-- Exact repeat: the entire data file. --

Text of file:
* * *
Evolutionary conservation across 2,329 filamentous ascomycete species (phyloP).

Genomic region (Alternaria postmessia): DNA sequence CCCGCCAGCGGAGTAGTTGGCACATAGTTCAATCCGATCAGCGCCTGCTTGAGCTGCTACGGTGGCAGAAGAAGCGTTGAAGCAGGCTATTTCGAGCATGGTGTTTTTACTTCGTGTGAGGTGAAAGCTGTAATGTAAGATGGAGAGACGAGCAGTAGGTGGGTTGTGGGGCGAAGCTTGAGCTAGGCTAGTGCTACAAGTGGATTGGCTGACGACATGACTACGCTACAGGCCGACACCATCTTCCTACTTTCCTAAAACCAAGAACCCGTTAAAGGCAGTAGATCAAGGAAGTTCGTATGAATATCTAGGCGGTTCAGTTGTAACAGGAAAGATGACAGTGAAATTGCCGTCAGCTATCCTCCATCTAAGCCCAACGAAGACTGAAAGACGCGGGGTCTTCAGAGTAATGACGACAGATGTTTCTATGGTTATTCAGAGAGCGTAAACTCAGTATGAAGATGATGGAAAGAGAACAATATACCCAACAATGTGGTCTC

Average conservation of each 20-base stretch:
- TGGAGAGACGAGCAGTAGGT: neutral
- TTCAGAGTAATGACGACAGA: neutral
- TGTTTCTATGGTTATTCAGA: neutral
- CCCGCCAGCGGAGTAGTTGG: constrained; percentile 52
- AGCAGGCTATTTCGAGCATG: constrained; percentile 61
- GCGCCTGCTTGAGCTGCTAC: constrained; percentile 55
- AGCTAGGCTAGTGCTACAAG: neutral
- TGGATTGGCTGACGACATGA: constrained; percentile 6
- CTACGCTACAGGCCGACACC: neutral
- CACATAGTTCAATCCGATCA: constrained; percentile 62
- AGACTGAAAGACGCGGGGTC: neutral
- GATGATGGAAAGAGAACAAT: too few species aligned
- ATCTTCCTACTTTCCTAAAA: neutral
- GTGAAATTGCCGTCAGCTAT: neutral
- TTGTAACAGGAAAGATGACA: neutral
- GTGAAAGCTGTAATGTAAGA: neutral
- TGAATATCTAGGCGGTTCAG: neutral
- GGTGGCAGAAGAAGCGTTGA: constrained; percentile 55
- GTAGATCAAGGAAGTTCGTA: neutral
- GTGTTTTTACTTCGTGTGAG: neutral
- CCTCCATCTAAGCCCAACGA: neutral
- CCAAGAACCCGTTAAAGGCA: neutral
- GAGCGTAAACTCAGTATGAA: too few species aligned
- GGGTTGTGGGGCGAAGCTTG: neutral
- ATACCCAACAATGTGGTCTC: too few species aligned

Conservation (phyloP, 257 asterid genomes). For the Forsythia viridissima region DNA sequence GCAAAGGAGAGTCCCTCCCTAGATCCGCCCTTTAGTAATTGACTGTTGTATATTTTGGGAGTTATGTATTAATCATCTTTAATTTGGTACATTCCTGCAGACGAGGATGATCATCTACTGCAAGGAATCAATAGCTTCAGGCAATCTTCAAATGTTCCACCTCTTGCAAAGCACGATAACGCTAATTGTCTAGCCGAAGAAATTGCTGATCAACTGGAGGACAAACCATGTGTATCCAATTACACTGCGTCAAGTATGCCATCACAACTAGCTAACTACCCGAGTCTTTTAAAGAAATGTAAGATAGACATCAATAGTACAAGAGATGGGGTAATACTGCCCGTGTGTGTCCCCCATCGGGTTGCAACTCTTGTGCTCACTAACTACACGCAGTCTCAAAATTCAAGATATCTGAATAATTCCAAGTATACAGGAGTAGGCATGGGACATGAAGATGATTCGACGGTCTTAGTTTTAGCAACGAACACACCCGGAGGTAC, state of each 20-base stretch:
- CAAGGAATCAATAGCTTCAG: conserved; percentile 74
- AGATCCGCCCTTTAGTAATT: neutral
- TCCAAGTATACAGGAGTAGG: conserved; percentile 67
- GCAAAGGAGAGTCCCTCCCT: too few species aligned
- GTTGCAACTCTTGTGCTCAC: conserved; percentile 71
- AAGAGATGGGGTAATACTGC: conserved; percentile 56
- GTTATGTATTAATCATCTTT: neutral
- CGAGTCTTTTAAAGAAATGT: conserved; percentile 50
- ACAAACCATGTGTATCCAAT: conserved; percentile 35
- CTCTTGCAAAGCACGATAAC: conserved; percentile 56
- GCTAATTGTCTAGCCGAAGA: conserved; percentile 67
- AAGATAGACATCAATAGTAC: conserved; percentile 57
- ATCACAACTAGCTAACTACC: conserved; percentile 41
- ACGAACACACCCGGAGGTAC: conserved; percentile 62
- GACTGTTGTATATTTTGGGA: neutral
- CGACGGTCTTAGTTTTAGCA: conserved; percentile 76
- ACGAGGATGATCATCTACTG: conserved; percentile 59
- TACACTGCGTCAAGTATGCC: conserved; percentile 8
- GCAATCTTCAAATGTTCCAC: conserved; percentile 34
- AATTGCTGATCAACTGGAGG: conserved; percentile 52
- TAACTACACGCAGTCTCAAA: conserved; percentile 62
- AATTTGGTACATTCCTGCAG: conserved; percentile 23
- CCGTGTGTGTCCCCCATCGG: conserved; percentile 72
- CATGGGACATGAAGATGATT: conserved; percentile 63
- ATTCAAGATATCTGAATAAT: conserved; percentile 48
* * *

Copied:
Evolutionary conservation across 2,329 filamentous ascomycete species (phyloP).

Genomic region (Alternaria postmessia): DNA sequence CCCGCCAGCGGAGTAGTTGGCACATAGTTCAATCCGATCAGCGCCTGCTTGAGCTGCTACGGTGGCAGAAGAAGCGTTGAAGCAGGCTATTTCGAGCATGGTGTTTTTACTTCGTGTGAGGTGAAAGCTGTAATGTAAGATGGAGAGACGAGCAGTAGGTGGGTTGTGGGGCGAAGCTTGAGCTAGGCTAGTGCTACAAGTGGATTGGCTGACGACATGACTACGCTACAGGCCGACACCATCTTCCTACTTTCCTAAAACCAAGAACCCGTTAAAGGCAGTAGATCAAGGAAGTTCGTATGAATATCTAGGCGGTTCAGTTGTAACAGGAAAGATGACAGTGAAATTGCCGTCAGCTATCCTCCATCTAAGCCCAACGAAGACTGAAAGACGCGGGGTCTTCAGAGTAATGACGACAGATGTTTCTATGGTTATTCAGAGAGCGTAAACTCAGTATGAAGATGATGGAAAGAGAACAATATACCCAACAATGTGGTCTC

Average conservation of each 20-base stretch:
- TGGAGAGACGAGCAGTAGGT: neutral
- TTCAGAGTAATGACGACAGA: neutral
- TGTTTCTATGGTTATTCAGA: neutral
- CCCGCCAGCGGAGTAGTTGG: constrained; percentile 52
- AGCAGGCTATTTCGAGCATG: constrained; percentile 61
- GCGCCTGCTTGAGCTGCTAC: constrained; percentile 55
- AGCTAGGCTAGTGCTACAAG: neutral
- TGGATTGGCTGACGACATGA: constrained; percentile 6
- CTACGCTACAGGCCGACACC: neutral
- CACATAGTTCAATCCGATCA: constrained; percentile 62
- AGACTGAAAGACGCGGGGTC: neutral
- GATGATGGAAAGAGAACAAT: too few species aligned
- ATCTTCCTACTTTCCTAAAA: neutral
- GTGAAATTGCCGTCAGCTAT: neutral
- TTGTAACAGGAAAGATGACA: neutral
- GTGAAAGCTGTAATGTAAGA: neutral
- TGAATATCTAGGCGGTTCAG: neutral
- GGTGGCAGAAGAAGCGTTGA: constrained; percentile 55
- GTAGATCAAGGAAGTTCGTA: neutral
- GTGTTTTTACTTCGTGTGAG: neutral
- CCTCCATCTAAGCCCAACGA: neutral
- CCAAGAACCCGTTAAAGGCA: neutral
- GAGCGTAAACTCAGTATGAA: too few species aligned
- GGGTTGTGGGGCGAAGCTTG: neutral
- ATACCCAACAATGTGGTCTC: too few species aligned

Conservation (phyloP, 257 asterid genomes). For the Forsythia viridissima region DNA sequence GCAAAGGAGAGTCCCTCCCTAGATCCGCCCTTTAGTAATTGACTGTTGTATATTTTGGGAGTTATGTATTAATCATCTTTAATTTGGTACATTCCTGCAGACGAGGATGATCATCTACTGCAAGGAATCAATAGCTTCAGGCAATCTTCAAATGTTCCACCTCTTGCAAAGCACGATAACGCTAATTGTCTAGCCGAAGAAATTGCTGATCAACTGGAGGACAAACCATGTGTATCCAATTACACTGCGTCAAGTATGCCATCACAACTAGCTAACTACCCGAGTCTTTTAAAGAAATGTAAGATAGACATCAATAGTACAAGAGATGGGGTAATACTGCCCGTGTGTGTCCCCCATCGGGTTGCAACTCTTGTGCTCACTAACTACACGCAGTCTCAAAATTCAAGATATCTGAATAATTCCAAGTATACAGGAGTAGGCATGGGACATGAAGATGATTCGACGGTCTTAGTTTTAGCAACGAACACACCCGGAGGTAC, state of each 20-base stretch:
- CAAGGAATCAATAGCTTCAG: conserved; percentile 74
- AGATCCGCCCTTTAGTAATT: neutral
- TCCAAGTATACAGGAGTAGG: conserved; percentile 67
- GCAAAGGAGAGTCCCTCCCT: too few species aligned
- GTTGCAACTCTTGTGCTCAC: conserved; percentile 71
- AAGAGATGGGGTAATACTGC: conserved; percentile 56
- GTTATGTATTAATCATCTTT: neutral
- CGAGTCTTTTAAAGAAATGT: conserved; percentile 50
- ACAAACCATGTGTATCCAAT: conserved; percentile 35
- CTCTTGCAAAGCACGATAAC: conserved; percentile 56
- GCTAATTGTCTAGCCGAAGA: conserved; percentile 67
- AAGATAGACATCAATAGTAC: conserved; percentile 57
- ATCACAACTAGCTAACTACC: conserved; percentile 41
- ACGAACACACCCGGAGGTAC: conserved; percentile 62
- GACTGTTGTATATTTTGGGA: neutral
- CGACGGTCTTAGTTTTAGCA: conserved; percentile 76
- ACGAGGATGATCATCTACTG: conserved; percentile 59
- TACACTGCGTCAAGTATGCC: conserved; percentile 8
- GCAATCTTCAAATGTTCCAC: conserved; percentile 34
- AATTGCTGATCAACTGGAGG: conserved; percentile 52
- TAACTACACGCAGTCTCAAA: conserved; percentile 62
- AATTTGGTACATTCCTGCAG: conserved; percentile 23
- CCGTGTGTGTCCCCCATCGG: conserved; percentile 72
- CATGGGACATGAAGATGATT: conserved; percentile 63
- ATTCAAGATATCTGAATAAT: conserved; percentile 48